Work: Get stuck in to whatever jobs Jack tells you to do as you’ll have a much more rewarding experience anyway. We spent several happy afternoons working with the rest of the volunteers (around 12 at any one time) sorting out reclaimed timber to build a new bungalow, therefore expanding the opportunities for eco-tourism (a vital way to raise funds). The deal is, you work at least 3-4hrs each day then you can spend the rest of the day at leisure or (more importantly) watching the elephants in their natural environment. You can follow the mahouts routine and depending on the time of day, you could be watching them bathe in the river or being fed. On your first day Jack will introduce everyone to the project, the elephants (there were about seven in their care when we visited) and the mahouts. He’ll no doubt get you chopping up banana plants to feed them, but by no means expect to be touching or riding the elephants – this isn’t a zoo and Jack (and his team, including a vet) believe it’s cruel. These elephants have been mishandled in the past and they’re being cared for in a safe, natural environment and encouraged to act like elephants again.

Volunteering stints vary but can include anything from a day trip or one week stay, to a month or more. Jack welcomes anyone willing to help out but do let him know if you have any special skills that may be of use.

Accommodation: The cute, thatched bungalows were a very pleasant surprise, and worthy of any eco resort! Jack has installed western-style plumbing, fans and a generator that remains on for 3hrs a night. Just don’t be scared of the creepy-crawlies that you may be staying with (with had at least three large Huntsman spiders and a brown scorpion – all part of the fun!). If you pay less (or offer to work full-time in exchange for food and board) you’ll be sleeping in a hammock in the living room.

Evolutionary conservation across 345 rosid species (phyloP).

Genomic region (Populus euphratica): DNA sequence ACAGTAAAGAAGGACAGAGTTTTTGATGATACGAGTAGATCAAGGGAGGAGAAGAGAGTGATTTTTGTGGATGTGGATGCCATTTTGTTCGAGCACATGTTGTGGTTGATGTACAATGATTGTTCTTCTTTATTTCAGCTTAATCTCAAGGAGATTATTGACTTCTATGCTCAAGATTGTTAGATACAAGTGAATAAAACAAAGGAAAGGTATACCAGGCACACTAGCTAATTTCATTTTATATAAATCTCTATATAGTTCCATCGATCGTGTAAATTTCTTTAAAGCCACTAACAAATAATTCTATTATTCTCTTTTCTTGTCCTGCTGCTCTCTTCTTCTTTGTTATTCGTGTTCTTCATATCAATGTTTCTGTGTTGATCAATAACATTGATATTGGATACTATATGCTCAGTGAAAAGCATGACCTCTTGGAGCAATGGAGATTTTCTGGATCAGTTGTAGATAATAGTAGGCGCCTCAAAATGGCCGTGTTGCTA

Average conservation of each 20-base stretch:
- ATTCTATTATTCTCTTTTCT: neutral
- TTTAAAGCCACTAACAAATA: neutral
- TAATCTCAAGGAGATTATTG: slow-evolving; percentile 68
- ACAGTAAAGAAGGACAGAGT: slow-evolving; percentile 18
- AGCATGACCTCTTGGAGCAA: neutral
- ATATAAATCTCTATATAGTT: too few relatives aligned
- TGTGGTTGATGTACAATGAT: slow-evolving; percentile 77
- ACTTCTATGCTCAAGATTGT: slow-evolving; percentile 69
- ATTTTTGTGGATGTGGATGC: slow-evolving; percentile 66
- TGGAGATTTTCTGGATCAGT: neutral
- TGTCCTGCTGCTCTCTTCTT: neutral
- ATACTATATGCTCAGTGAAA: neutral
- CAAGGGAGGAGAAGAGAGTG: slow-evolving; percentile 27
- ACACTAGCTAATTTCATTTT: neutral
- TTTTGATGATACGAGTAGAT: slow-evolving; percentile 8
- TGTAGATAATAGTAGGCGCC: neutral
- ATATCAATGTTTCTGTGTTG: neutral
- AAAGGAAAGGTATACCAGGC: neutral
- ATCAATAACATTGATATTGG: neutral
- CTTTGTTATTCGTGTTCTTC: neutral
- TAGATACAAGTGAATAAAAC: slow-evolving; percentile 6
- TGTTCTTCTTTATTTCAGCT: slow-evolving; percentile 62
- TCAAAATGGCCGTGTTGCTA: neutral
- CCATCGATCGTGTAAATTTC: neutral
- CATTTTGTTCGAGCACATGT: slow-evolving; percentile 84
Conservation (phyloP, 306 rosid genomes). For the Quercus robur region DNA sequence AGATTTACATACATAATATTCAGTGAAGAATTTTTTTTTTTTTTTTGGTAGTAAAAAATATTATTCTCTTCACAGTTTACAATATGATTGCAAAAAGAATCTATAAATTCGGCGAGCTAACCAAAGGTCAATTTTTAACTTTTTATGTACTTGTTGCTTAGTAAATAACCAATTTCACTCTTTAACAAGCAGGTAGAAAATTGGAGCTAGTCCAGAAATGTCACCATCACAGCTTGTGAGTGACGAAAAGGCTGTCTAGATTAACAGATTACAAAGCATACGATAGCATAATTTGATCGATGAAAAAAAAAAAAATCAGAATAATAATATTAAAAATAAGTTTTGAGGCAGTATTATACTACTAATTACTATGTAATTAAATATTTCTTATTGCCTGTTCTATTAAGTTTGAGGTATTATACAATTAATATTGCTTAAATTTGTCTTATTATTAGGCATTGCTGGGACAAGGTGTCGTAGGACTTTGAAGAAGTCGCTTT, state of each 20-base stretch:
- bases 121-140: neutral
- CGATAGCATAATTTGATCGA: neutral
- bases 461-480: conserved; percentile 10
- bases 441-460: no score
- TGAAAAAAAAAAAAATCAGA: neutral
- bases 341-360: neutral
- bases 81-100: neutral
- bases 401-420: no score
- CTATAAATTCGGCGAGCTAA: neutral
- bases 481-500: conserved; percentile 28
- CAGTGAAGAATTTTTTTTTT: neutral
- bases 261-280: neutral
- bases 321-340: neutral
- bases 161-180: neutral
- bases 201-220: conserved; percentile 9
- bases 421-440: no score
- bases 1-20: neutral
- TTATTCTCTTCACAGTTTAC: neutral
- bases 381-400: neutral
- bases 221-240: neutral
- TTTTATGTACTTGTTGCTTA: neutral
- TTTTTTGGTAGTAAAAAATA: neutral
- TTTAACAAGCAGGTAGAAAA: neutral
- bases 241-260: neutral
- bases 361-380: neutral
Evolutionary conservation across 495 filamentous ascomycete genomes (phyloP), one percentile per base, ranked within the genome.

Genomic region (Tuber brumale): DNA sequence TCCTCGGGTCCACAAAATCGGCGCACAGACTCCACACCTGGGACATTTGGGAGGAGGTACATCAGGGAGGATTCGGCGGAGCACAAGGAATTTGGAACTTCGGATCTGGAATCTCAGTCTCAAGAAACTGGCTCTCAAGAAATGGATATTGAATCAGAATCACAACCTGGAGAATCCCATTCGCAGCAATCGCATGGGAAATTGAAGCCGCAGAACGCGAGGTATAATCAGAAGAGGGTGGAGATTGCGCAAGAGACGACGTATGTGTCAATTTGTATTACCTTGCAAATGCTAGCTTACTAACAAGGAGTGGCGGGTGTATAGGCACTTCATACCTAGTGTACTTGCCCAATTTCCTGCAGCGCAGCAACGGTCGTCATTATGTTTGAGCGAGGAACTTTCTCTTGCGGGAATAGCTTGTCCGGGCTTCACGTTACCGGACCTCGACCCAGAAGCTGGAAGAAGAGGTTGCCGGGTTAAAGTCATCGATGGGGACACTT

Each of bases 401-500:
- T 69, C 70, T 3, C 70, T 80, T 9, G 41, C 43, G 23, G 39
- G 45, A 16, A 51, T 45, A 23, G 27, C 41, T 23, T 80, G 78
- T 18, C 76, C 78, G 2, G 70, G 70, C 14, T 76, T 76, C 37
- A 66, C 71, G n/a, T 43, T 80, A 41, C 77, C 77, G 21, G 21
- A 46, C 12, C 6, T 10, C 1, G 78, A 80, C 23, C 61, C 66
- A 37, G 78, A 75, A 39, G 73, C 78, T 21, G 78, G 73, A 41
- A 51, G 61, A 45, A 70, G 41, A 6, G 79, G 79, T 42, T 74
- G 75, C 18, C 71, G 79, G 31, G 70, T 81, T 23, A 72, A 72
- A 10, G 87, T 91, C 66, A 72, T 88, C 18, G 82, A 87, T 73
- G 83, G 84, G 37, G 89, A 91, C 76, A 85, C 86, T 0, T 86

Food: All food is included and the local chef cooks a communal meal every night (mostly excellent Khmer cuisine) and vegetarians are catered for. Breakfast is also communal and involves the excellently strong Cambodian coffee.

Recommended for… A real and genuine experience (there is no fake feel of ‘voluntourism’ on this project) of working with local people on a great project – and the wonder of observing (now) happy elephants!

Be aware that… We booked a week’s stay but you only get to live on the project for 5 out of the 7 nights (first night in Phnom Penh and final night in a bizarre hotel in Sen Monorom). All accommodation is paid for but it would have been nice to stay in the valley for as much as possible (especially if staying for much longer-term placements – fellow volunteers who were there for several weeks found the to-ing and fro-ing a little wearing…).

‘Good’ credentials:

  • The project provides much needed employment for local people in this very rural area
  • Visitors and volunteers are never allowed to touch or ride the elephants, ensuring that the animals are free from stress and allowed to behave naturally
  • The project is part of the ELIE (Elephant Livelihood Initiative Environment) which provides veterinary care for domestic elephants and education and support for the people who rely on them. Supporting the local communities helps them keep the forest and therefore the elephants habitat. More info about ELIE can be found here
  • The project provides free universal medical coverage to the village of Putrom and aims to employ one adult from 50% of the families in the village
  • They continue researching, monitoring and providing veterinary care to the elephants across the Moldulkiri province.


Date of visit: January, 2011